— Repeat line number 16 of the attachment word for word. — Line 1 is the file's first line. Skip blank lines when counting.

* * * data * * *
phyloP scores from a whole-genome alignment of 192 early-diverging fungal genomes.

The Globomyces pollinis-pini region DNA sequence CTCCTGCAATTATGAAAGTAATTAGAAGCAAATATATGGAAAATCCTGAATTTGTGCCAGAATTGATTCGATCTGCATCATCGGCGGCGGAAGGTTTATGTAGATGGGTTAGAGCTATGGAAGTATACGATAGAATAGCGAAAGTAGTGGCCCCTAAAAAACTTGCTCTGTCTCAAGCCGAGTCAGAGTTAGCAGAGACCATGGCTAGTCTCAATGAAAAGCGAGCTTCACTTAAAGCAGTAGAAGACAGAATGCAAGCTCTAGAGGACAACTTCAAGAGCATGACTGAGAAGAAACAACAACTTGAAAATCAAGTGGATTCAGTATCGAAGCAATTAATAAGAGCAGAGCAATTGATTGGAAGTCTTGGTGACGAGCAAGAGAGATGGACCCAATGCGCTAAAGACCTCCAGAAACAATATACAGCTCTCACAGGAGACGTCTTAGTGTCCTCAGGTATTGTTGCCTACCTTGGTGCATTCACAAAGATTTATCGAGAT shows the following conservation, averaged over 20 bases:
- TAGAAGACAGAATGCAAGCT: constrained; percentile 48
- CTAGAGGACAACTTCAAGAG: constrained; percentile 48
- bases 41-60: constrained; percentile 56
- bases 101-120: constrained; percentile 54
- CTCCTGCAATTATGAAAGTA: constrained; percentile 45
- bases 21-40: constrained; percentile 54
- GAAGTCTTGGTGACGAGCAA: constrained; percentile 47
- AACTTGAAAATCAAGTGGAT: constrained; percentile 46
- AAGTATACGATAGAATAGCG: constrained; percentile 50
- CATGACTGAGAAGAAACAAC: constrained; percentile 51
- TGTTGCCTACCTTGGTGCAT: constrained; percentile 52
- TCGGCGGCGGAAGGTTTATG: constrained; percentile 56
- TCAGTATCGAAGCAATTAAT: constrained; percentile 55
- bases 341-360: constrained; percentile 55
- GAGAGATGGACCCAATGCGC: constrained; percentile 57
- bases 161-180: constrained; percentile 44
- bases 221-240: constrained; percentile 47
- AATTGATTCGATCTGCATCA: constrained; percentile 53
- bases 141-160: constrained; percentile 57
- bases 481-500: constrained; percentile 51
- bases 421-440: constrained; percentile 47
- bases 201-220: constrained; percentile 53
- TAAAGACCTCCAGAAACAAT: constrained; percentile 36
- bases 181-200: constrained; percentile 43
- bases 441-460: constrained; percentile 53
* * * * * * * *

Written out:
- bases 341-360: constrained; percentile 55